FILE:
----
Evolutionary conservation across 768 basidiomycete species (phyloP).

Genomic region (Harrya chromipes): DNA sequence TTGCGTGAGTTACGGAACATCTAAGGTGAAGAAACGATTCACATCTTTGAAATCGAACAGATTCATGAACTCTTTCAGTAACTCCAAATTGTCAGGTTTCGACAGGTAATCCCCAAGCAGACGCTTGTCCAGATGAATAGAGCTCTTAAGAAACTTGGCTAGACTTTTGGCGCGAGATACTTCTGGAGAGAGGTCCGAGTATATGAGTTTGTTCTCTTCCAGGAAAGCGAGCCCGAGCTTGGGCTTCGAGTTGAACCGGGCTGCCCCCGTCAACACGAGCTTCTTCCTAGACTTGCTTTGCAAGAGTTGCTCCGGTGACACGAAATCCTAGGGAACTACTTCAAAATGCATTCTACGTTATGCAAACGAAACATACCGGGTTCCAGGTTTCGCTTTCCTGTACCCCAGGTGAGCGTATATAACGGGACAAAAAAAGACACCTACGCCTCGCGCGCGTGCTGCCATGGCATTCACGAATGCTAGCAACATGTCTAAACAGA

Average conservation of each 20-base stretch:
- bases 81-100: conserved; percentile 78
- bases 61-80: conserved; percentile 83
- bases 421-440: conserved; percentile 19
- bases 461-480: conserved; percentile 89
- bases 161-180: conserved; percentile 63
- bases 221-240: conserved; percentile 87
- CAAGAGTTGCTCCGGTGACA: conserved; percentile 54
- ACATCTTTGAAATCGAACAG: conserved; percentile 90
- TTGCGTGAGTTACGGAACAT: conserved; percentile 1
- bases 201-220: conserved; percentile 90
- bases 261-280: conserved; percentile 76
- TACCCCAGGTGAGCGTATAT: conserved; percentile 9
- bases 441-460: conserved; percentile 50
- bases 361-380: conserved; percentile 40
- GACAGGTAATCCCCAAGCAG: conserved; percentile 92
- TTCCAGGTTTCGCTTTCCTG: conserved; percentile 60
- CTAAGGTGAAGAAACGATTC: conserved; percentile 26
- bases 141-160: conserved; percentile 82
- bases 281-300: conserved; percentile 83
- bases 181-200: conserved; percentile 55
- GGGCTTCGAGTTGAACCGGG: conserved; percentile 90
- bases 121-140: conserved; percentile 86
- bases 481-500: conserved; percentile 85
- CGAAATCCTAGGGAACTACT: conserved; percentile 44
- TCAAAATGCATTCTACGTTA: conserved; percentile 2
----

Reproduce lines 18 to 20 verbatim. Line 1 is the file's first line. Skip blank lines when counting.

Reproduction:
- GACAGGTAATCCCCAAGCAG: conserved; percentile 92
- TTCCAGGTTTCGCTTTCCTG: conserved; percentile 60
- CTAAGGTGAAGAAACGATTC: conserved; percentile 26